EU investors can now make long-term plans with huge level of confidence in commitments underwritten by key decision makers within the Chinese government. EU-based companies can now explore opportunities across financial services, private health care, real estate, hi-tech cloud services, environmental services, air, and maritime travel services in a market of 1.4 billion people and the fastest growing economy in the world.

What does CAI offer to China?

China is actively developing global trade alliances as part of a strategy for opening up its economy and contributing to the development of a more cooperative and connected world. It has liberalized some sectors for foreign investment and ownership which has helped improve its World Bank "Ease of Doing Business" ranking to 31 which places it a notch above France.

The CAI is therefore a far-reaching accomplishment for China. It follows the successful precedent set by the signing of the Regional Comprehensive Economic Partnership. Reducing bureaucratic red tape and enabling Chinese firms to operate freely in countries across the EU as well as in China, the CAI will serve as a road map for Chinese business operations working towards global market access standards.

The ambitious provisions of this multibillion-euro deal are a first for any international Chinese trade deal. It offers Chinese businesses an opportunity to develop strategic joint ventures with EU firms in sectors ranging from large-scale manufacturing to fast-growing renewable energy. Although it excludes public services and critical EU infrastructure.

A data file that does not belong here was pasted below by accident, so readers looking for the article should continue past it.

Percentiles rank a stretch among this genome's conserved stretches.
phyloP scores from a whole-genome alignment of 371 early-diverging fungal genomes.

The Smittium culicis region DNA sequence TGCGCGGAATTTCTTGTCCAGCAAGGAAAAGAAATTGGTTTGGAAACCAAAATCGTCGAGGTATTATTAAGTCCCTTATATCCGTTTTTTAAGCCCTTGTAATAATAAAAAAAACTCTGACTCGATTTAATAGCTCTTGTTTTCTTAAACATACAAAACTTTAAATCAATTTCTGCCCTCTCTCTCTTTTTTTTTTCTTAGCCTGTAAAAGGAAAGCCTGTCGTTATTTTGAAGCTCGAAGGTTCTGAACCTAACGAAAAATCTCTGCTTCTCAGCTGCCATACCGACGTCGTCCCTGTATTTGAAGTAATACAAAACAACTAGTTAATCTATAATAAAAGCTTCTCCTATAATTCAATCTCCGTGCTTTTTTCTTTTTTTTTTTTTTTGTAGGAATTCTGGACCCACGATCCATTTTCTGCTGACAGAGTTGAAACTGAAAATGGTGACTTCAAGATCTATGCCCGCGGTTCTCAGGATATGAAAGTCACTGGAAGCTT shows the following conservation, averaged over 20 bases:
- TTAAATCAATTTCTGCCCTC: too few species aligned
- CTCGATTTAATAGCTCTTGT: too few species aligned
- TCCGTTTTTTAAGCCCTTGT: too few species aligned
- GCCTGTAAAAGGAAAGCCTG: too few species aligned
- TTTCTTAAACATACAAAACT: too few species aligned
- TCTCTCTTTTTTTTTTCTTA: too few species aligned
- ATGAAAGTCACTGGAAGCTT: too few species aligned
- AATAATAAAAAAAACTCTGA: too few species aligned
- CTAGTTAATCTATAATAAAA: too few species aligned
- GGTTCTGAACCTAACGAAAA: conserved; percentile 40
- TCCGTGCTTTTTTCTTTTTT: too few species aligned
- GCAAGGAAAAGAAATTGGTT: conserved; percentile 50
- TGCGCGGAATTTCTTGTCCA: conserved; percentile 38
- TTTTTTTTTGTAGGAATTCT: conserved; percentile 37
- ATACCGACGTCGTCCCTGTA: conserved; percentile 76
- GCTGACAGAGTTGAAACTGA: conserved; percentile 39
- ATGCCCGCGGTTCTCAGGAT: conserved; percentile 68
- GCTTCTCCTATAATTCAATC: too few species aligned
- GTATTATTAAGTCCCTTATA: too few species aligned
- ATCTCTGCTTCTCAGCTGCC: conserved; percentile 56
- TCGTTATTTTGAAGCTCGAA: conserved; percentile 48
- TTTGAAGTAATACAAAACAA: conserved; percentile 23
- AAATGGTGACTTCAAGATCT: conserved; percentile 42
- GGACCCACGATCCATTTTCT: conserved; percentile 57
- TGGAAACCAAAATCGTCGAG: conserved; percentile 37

The agreement cements a values-based investment relationship underpinned by sustainable development principles to provide a level playing field for businesses from both, including further ratification of ILO conventions by China.

What next?

Agreed under the EU presidency of German Chancellor Angela Markel, the CAI will now be ratified by the European Parliament under the next EU president, Emmanuel Macron, the president of France.

Although the incoming Joe Biden administration may wish to influence the ratification process, the general consensus across the EU parliament seems to be towards getting it done. Indeed, the terms agreed under CAI reflect "Phase One" of the trade agreement between the Trump administration and China signed in January 2020.  

President-elect Biden may be well-advised to take the view that since both the EU and the U.S. have reached their own independent agreements with China, it would now help turbo-charge the world economy if these three major economies moved away from trading in disputes and conflicts and started trading in goods and services.

The CAI has enabled the EU and China to strengthen the core of their relationship based on investment in each other's economy and mutual respect for a rule-based world order. This potentially sets a strong precedent for both partners to see convergence of their policy positions on global economic and diplomatic issues.